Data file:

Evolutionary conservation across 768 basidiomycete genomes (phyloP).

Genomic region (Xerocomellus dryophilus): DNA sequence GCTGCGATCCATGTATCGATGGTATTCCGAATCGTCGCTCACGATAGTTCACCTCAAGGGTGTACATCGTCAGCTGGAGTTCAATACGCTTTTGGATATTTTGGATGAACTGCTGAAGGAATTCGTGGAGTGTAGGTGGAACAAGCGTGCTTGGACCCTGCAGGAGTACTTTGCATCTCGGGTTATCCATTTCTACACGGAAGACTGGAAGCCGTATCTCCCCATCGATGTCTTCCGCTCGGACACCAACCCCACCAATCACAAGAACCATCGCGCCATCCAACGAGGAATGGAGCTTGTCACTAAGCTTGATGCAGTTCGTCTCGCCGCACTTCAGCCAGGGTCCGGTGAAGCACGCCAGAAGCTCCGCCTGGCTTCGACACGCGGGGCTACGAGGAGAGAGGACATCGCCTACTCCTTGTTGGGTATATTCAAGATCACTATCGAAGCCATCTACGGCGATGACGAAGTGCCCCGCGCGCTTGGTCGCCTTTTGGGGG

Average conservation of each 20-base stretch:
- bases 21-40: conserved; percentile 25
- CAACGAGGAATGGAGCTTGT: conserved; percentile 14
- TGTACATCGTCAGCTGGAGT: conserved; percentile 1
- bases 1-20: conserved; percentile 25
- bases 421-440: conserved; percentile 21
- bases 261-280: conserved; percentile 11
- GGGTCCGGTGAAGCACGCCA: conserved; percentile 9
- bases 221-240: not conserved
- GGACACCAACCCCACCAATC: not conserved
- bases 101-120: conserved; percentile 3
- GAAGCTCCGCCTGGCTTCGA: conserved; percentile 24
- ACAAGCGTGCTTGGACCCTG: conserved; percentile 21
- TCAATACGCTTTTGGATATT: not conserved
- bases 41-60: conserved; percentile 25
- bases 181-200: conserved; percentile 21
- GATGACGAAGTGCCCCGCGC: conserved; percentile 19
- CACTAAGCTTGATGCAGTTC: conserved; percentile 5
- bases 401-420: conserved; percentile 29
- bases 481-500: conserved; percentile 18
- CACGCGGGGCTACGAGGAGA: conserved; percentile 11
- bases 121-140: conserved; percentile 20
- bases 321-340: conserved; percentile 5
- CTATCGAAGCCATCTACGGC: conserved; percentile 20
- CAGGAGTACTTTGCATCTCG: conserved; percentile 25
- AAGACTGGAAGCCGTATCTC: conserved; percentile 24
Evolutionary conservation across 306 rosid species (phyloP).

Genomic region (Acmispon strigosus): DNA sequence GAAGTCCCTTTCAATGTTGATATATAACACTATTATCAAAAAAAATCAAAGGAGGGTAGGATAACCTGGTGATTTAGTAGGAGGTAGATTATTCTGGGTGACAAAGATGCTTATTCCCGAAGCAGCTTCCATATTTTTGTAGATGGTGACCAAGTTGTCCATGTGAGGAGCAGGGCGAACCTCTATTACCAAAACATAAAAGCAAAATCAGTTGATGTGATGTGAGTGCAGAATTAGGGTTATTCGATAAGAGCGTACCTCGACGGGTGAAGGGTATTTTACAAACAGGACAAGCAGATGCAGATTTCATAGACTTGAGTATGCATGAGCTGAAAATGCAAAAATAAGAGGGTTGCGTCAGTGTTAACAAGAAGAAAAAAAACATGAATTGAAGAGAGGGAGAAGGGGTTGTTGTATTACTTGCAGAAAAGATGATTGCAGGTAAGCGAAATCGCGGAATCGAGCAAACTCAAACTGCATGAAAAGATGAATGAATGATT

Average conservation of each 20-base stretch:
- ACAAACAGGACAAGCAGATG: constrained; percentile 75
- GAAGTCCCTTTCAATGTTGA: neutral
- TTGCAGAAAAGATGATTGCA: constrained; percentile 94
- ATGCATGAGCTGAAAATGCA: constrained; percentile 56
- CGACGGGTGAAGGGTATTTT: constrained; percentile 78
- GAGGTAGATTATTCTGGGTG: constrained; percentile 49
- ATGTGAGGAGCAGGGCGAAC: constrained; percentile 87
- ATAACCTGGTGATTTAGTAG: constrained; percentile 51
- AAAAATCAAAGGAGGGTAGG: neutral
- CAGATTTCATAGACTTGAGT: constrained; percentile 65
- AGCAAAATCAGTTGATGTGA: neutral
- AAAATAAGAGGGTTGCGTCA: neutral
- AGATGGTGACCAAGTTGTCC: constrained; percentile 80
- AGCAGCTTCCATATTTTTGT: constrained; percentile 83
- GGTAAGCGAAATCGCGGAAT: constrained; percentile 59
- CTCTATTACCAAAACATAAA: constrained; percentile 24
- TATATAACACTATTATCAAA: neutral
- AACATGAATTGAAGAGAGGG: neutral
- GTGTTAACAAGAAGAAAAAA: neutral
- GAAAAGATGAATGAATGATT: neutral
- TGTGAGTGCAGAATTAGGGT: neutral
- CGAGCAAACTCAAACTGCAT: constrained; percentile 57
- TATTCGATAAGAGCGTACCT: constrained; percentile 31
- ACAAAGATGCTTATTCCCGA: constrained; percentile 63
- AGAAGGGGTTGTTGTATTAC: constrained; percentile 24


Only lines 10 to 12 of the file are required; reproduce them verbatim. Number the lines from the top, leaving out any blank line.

- GGGTCCGGTGAAGCACGCCA: conserved; percentile 9
- bases 221-240: not conserved
- GGACACCAACCCCACCAATC: not conserved